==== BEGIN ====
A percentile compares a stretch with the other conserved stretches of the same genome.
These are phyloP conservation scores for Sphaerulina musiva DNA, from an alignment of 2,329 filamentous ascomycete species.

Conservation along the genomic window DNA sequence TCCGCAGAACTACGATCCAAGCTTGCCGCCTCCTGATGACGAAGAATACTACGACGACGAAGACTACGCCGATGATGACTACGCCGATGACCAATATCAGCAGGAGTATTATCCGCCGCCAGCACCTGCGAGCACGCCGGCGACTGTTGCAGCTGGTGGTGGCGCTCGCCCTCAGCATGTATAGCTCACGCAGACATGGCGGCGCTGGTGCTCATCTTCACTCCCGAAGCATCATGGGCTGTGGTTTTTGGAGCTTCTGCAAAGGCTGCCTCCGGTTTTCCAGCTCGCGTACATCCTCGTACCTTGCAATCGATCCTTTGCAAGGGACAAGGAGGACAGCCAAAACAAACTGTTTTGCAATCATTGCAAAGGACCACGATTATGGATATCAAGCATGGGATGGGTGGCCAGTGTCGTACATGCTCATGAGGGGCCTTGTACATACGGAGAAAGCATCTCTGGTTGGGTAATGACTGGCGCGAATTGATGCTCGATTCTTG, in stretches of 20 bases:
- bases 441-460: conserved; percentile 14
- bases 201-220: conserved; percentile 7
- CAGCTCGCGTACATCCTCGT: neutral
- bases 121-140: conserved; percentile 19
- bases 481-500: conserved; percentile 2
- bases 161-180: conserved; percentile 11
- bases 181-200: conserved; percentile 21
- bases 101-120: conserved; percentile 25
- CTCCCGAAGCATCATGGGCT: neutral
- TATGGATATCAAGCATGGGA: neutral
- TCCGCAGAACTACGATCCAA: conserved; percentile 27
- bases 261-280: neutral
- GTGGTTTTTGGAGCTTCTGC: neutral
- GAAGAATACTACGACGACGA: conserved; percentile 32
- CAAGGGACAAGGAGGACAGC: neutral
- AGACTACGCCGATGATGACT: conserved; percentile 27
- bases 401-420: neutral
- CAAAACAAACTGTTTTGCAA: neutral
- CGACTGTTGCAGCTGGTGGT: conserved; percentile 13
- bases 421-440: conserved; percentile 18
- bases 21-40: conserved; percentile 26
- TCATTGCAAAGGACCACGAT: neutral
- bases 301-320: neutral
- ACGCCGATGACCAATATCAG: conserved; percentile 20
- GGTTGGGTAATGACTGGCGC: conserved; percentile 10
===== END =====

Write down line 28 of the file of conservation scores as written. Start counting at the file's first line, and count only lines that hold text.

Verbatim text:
- GGTTGGGTAATGACTGGCGC: conserved; percentile 10